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Do books ever follow you? This particular book stalked me. It expert appeared in my email courtesy of the Alban Institute. Then it appeared again in the Christian Century fall book edition. And then, it started to appear in my dreams. Becoming the Pastor You Hope to Be by Barbara J. Blodgett was officially following me. I think it was the title that grabbed me. I hope to be a _____ pastor. I’m just not sure how to fill in the blank. Oh. Don’t get me wrong. I have lots of ideas but those ideals do not fit nicely into that sentence. It would quickly result in bad grammar — and I generally try to avoid that. Mostly.
So, instead, I begin with what I don’t want to be. I don’t want to be the one that is always behind the podium. I don’t want to be the only voice that the wider community associates with the church. Nor do I want to put on a collar for my pastoral identity to be revealed. I am a pastor even when I’m not at church. I’m a pastor when I’m not ministering to my congregation. I’m a pastor because something changed on the day I was ordained. Something shifted in my entire identity. Something that I have no earthly idea how to claim except to admit that it happened.
And yet, this doesn’t necessarily tell me what kind of pastor I should be. Something may have happened but it doesn’t make it plain what I should do with this identity. It’s a question I’ve been asking myself since joining the Lewis Fellows. As a fellow, I participate in these experiences with other young clergy where we explore what it means to be a good leader. In the church visits and learning we do together, we do a lot of learning about what uplifts the institution of the church. I now have thicker files for stewardship campaigns and membership growth, but there is no conversation about what kind of pastor I want to be. I wasn’t called into this work to run a stewardship campaign. It’s something I can do and will do but it’s not the reason that I’m in this work. It’s not why I said “yes” to God’s call. I am forever changed by my ordination because on that day I committed to be a professional disciple. I answered this call because I wanted to be held by a community seeking to love God. I wanted to learn with that community. I want to be challenged by them. I want to imagine the impossible things we can do together. (There’s a reason for the blog title.) It’s the impossible things that excite me about ministry. It’s why I want to do this work. It’s why I have hope in this work and perhaps why I haven’t quite figured it out. I want to live those questions. Whether I’m wearing a collar, a stole or a pair of jeans, this is my identity. I’m trying to figure out how to be a disciple.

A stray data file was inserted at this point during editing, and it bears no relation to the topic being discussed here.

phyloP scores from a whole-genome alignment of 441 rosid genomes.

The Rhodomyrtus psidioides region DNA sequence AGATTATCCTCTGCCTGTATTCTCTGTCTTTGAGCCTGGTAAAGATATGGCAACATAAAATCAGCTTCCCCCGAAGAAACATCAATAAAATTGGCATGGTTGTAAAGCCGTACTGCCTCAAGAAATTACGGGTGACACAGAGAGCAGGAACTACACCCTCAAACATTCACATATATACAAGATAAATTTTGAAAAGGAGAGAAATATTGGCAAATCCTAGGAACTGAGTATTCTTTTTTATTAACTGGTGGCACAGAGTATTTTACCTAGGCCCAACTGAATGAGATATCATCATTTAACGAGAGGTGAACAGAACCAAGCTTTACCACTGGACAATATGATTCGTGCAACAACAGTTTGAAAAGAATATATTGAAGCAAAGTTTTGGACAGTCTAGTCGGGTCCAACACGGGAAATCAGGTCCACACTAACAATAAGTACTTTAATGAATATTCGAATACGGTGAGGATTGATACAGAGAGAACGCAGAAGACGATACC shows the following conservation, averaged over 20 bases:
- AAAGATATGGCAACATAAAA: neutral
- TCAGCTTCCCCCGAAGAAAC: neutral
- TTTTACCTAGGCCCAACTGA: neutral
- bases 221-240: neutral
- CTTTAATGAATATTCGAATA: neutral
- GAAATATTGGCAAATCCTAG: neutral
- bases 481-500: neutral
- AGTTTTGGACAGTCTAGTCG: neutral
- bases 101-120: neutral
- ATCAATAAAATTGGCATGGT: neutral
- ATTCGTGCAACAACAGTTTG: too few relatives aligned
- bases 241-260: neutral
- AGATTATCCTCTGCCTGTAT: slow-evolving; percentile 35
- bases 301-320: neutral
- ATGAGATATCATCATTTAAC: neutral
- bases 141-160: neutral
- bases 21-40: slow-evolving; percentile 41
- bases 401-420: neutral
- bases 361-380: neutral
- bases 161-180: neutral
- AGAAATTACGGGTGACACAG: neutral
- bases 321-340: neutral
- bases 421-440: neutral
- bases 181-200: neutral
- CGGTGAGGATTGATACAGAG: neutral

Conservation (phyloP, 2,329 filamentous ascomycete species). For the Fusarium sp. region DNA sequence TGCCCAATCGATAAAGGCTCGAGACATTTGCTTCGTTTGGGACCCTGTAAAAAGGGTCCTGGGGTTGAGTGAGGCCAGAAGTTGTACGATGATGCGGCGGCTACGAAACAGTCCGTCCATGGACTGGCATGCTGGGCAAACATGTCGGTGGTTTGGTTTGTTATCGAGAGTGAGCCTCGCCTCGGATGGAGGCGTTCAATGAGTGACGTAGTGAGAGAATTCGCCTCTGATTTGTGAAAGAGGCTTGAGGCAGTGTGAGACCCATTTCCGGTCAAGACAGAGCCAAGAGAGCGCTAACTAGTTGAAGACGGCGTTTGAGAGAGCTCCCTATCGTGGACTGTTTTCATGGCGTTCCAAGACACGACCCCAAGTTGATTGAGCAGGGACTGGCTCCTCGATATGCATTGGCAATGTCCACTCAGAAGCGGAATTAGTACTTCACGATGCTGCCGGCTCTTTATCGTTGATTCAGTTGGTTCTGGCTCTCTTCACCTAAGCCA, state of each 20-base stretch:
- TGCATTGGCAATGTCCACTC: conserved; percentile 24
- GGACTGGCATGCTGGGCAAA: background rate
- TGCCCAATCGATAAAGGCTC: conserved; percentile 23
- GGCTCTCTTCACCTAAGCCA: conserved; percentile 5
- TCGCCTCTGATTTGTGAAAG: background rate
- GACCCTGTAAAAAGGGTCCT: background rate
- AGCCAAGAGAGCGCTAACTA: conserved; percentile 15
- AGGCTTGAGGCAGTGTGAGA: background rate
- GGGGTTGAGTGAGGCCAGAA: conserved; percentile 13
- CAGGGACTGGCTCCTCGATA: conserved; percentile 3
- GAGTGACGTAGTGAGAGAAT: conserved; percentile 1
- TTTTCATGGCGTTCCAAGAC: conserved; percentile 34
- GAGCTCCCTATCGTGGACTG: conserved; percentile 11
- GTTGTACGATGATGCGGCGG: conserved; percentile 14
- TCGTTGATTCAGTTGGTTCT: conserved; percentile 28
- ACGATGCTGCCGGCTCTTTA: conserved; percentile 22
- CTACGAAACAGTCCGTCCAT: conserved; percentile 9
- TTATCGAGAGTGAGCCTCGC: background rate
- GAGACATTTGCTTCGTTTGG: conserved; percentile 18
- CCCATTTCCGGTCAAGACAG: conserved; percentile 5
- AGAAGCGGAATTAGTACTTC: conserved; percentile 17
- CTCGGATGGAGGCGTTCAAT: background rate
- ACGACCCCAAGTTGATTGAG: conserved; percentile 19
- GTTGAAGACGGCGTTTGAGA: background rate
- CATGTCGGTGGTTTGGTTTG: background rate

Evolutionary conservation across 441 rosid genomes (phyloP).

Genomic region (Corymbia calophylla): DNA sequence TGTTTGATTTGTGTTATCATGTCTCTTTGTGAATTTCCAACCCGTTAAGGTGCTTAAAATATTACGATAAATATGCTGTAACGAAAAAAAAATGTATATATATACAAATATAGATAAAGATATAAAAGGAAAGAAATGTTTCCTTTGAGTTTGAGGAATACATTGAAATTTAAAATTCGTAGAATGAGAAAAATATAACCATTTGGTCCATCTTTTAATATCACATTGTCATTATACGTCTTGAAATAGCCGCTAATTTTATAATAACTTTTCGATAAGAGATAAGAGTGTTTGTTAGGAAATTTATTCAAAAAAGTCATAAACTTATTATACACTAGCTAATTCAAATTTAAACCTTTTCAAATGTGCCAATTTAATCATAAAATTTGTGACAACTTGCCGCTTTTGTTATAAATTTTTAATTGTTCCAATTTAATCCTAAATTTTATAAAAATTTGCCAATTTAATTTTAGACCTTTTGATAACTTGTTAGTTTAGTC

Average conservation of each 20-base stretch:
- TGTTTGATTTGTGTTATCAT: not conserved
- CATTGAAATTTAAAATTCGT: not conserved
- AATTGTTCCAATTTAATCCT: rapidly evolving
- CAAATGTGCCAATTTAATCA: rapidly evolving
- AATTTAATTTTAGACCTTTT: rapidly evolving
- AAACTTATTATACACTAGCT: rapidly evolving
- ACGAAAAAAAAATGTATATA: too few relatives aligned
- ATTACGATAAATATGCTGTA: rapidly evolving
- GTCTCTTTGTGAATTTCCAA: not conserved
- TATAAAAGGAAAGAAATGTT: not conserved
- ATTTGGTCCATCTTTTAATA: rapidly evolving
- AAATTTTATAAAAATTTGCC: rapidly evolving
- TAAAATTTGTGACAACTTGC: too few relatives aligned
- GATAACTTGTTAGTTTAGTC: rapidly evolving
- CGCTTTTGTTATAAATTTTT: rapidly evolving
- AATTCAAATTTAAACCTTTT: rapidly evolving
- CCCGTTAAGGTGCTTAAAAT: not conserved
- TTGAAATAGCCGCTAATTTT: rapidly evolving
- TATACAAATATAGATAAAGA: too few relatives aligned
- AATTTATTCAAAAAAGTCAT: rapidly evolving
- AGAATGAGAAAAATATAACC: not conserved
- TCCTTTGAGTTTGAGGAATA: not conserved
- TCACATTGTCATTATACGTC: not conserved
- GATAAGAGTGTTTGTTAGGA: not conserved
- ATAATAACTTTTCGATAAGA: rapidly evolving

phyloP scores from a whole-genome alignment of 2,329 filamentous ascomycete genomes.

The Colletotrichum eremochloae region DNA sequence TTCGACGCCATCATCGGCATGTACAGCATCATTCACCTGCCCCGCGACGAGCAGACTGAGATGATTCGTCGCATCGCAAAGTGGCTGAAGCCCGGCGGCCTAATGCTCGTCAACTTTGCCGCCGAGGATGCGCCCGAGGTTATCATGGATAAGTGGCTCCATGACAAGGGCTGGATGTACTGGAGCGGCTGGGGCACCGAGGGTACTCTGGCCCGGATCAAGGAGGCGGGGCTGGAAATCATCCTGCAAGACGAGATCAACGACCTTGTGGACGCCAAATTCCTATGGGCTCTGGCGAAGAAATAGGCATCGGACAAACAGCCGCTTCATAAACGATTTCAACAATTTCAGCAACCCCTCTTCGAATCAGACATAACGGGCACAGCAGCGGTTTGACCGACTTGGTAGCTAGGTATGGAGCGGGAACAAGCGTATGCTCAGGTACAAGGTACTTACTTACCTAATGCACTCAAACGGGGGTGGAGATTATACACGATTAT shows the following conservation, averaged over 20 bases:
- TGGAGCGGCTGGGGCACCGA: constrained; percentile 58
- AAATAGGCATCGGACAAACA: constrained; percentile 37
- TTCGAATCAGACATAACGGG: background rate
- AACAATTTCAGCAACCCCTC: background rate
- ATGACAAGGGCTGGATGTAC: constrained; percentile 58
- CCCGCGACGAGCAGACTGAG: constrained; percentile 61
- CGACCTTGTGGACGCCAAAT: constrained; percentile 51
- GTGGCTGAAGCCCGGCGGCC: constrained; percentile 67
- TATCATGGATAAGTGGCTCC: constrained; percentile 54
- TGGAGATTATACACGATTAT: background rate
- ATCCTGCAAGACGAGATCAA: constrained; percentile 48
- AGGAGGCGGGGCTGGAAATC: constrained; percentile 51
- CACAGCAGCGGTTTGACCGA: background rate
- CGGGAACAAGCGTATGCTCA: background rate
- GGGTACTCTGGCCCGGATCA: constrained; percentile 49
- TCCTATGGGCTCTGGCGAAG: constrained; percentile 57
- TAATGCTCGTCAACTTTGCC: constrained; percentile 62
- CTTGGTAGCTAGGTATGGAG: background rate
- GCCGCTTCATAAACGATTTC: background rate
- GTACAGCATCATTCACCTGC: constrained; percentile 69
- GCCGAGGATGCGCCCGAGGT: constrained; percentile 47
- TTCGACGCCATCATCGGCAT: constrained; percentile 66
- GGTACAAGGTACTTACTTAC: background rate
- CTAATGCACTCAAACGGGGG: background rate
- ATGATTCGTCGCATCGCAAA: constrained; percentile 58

So, this book should be stalking me. Why? Because it’s talking about those things that I want to do. I want to learn in an intentional community — not just with the church I serve but other people that share my identity. It’s challenging those of us that are called to be pastors to see ourselves as disciples. We’re called to follow in that tradition which doesn’t mean that we simply run an awesome stewardship campaign. It means that we are also a prophet. We are also a priest. We are also a king. I don’t really understand that last one, but I’m not done with the book yet. Still, I’m grateful for these words. I needed something to help me fill in the blank.